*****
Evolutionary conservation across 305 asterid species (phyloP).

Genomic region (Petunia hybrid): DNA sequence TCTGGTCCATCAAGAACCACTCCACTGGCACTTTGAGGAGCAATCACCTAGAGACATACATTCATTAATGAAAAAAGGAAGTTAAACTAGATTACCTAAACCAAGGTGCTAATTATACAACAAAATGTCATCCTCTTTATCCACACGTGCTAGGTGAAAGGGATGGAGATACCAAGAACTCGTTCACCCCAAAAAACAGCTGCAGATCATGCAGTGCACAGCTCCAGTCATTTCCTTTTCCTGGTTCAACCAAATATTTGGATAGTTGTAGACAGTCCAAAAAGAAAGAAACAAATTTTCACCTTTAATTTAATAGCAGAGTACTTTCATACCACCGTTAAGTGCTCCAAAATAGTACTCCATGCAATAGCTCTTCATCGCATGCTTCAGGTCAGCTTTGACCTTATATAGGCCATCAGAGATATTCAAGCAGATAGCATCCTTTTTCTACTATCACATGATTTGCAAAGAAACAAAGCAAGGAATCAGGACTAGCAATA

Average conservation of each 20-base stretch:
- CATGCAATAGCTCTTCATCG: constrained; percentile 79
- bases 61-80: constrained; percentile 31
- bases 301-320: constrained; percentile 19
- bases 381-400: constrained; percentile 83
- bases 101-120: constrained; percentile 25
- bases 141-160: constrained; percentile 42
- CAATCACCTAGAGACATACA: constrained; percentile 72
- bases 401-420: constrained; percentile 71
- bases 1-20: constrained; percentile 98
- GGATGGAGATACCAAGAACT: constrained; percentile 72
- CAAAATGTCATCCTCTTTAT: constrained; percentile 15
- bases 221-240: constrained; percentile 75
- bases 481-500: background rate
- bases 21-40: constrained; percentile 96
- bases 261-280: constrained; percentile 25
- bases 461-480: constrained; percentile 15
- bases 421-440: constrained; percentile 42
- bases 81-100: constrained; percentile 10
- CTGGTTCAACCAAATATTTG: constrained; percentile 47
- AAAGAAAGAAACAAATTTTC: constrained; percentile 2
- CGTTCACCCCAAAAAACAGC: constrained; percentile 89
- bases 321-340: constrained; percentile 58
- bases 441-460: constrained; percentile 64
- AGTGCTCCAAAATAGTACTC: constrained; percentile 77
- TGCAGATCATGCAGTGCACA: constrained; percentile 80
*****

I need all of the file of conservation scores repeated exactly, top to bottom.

Evolutionary conservation across 305 asterid species (phyloP).

Genomic region (Petunia hybrid): DNA sequence TCTGGTCCATCAAGAACCACTCCACTGGCACTTTGAGGAGCAATCACCTAGAGACATACATTCATTAATGAAAAAAGGAAGTTAAACTAGATTACCTAAACCAAGGTGCTAATTATACAACAAAATGTCATCCTCTTTATCCACACGTGCTAGGTGAAAGGGATGGAGATACCAAGAACTCGTTCACCCCAAAAAACAGCTGCAGATCATGCAGTGCACAGCTCCAGTCATTTCCTTTTCCTGGTTCAACCAAATATTTGGATAGTTGTAGACAGTCCAAAAAGAAAGAAACAAATTTTCACCTTTAATTTAATAGCAGAGTACTTTCATACCACCGTTAAGTGCTCCAAAATAGTACTCCATGCAATAGCTCTTCATCGCATGCTTCAGGTCAGCTTTGACCTTATATAGGCCATCAGAGATATTCAAGCAGATAGCATCCTTTTTCTACTATCACATGATTTGCAAAGAAACAAAGCAAGGAATCAGGACTAGCAATA

Average conservation of each 20-base stretch:
- CATGCAATAGCTCTTCATCG: constrained; percentile 79
- bases 61-80: constrained; percentile 31
- bases 301-320: constrained; percentile 19
- bases 381-400: constrained; percentile 83
- bases 101-120: constrained; percentile 25
- bases 141-160: constrained; percentile 42
- CAATCACCTAGAGACATACA: constrained; percentile 72
- bases 401-420: constrained; percentile 71
- bases 1-20: constrained; percentile 98
- GGATGGAGATACCAAGAACT: constrained; percentile 72
- CAAAATGTCATCCTCTTTAT: constrained; percentile 15
- bases 221-240: constrained; percentile 75
- bases 481-500: background rate
- bases 21-40: constrained; percentile 96
- bases 261-280: constrained; percentile 25
- bases 461-480: constrained; percentile 15
- bases 421-440: constrained; percentile 42
- bases 81-100: constrained; percentile 10
- CTGGTTCAACCAAATATTTG: constrained; percentile 47
- AAAGAAAGAAACAAATTTTC: constrained; percentile 2
- CGTTCACCCCAAAAAACAGC: constrained; percentile 89
- bases 321-340: constrained; percentile 58
- bases 441-460: constrained; percentile 64
- AGTGCTCCAAAATAGTACTC: constrained; percentile 77
- TGCAGATCATGCAGTGCACA: constrained; percentile 80